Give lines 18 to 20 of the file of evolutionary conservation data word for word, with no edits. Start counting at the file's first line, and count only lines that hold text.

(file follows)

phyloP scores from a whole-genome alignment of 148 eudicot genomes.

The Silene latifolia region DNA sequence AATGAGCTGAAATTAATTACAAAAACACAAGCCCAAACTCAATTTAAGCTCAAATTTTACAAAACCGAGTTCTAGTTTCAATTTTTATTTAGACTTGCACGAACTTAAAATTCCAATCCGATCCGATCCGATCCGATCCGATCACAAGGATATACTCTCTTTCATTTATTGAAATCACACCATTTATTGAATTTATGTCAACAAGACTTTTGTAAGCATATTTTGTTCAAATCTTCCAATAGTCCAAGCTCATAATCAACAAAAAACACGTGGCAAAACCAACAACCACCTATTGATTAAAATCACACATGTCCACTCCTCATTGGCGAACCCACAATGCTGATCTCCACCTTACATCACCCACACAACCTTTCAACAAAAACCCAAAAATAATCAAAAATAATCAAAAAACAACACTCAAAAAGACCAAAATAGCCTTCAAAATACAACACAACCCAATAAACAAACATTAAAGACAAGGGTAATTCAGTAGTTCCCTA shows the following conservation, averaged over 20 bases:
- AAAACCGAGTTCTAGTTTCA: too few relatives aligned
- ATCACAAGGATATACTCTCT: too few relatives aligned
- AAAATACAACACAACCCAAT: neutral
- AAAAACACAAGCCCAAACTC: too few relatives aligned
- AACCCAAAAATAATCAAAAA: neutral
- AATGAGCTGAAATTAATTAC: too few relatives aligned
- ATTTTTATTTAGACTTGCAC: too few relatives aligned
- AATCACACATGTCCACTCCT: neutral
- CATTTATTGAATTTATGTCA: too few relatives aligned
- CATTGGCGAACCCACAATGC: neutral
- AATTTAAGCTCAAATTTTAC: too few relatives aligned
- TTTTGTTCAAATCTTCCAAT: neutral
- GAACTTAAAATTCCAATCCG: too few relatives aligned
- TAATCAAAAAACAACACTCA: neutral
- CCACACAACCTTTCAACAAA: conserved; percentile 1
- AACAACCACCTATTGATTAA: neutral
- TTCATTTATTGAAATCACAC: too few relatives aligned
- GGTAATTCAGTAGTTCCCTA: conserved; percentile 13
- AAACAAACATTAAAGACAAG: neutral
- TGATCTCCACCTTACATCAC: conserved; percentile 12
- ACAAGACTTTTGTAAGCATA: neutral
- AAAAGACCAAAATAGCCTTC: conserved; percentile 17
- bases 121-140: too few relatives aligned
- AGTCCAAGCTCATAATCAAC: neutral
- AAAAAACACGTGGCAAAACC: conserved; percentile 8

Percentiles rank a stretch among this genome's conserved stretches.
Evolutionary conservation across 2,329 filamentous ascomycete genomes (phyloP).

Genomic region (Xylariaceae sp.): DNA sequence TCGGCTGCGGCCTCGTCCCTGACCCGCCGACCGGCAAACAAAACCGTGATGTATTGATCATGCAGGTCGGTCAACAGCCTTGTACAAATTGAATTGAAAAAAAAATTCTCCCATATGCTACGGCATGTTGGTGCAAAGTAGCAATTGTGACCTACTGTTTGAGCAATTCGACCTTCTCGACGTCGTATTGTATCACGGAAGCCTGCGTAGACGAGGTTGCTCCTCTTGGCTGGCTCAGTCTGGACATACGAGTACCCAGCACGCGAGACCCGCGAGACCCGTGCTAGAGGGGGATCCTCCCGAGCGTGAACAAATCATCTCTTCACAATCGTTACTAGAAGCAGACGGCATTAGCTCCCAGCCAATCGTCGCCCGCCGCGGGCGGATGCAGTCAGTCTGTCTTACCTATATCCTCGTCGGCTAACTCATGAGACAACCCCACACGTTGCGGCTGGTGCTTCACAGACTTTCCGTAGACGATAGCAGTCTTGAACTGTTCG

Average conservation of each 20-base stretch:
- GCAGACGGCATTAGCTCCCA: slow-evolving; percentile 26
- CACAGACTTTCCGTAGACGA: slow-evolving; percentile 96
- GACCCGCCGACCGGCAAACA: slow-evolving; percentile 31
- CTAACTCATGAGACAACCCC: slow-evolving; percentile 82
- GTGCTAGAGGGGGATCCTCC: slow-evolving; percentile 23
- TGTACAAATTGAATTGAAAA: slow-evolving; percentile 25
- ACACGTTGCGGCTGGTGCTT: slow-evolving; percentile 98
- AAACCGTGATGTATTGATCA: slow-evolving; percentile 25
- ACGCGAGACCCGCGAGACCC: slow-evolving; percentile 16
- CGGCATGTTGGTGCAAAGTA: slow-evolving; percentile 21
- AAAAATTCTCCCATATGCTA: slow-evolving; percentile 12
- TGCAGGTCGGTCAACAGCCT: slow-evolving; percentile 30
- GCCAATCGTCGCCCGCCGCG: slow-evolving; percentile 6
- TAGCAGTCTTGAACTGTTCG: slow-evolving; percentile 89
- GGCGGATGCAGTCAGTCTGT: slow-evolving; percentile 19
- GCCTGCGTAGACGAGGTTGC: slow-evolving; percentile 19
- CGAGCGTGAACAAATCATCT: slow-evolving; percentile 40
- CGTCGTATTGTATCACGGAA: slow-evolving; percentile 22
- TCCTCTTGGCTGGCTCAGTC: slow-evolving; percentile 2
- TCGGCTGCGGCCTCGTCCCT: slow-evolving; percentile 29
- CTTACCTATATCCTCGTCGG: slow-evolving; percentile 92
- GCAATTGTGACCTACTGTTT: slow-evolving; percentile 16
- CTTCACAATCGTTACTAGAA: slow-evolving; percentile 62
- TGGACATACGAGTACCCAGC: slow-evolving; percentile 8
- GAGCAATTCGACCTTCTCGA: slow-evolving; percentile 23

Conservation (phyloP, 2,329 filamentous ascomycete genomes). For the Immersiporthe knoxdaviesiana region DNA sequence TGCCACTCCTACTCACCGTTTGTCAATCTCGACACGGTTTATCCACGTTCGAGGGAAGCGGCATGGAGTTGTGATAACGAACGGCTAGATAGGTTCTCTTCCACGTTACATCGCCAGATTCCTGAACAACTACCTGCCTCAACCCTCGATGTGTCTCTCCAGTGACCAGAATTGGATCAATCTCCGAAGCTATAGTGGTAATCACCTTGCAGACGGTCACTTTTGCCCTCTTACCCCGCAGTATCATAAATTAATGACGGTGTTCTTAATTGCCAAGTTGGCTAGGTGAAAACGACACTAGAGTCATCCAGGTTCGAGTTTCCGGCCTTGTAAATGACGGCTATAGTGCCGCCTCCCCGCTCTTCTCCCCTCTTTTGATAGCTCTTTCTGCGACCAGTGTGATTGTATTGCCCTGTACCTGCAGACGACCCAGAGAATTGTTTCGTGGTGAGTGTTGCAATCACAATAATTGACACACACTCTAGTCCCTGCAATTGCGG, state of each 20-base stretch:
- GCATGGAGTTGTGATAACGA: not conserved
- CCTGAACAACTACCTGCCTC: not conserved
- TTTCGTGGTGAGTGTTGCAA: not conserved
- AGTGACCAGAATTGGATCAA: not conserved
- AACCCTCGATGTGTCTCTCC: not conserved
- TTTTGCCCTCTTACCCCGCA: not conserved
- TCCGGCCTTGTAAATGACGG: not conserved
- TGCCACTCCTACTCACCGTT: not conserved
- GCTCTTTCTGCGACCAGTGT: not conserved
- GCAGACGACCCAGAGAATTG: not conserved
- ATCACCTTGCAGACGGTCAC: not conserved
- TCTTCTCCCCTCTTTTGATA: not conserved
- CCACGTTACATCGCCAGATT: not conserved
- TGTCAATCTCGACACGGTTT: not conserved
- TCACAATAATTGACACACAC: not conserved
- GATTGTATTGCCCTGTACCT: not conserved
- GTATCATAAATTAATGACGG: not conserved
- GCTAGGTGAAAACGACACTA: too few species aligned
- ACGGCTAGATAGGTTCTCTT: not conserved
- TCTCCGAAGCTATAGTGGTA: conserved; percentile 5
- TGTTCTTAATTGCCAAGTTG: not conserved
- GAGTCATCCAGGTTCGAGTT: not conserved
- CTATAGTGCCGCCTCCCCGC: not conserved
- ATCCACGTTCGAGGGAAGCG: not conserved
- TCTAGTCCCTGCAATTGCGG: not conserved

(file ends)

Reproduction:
- AACAACCACCTATTGATTAA: neutral
- TTCATTTATTGAAATCACAC: too few relatives aligned
- GGTAATTCAGTAGTTCCCTA: conserved; percentile 13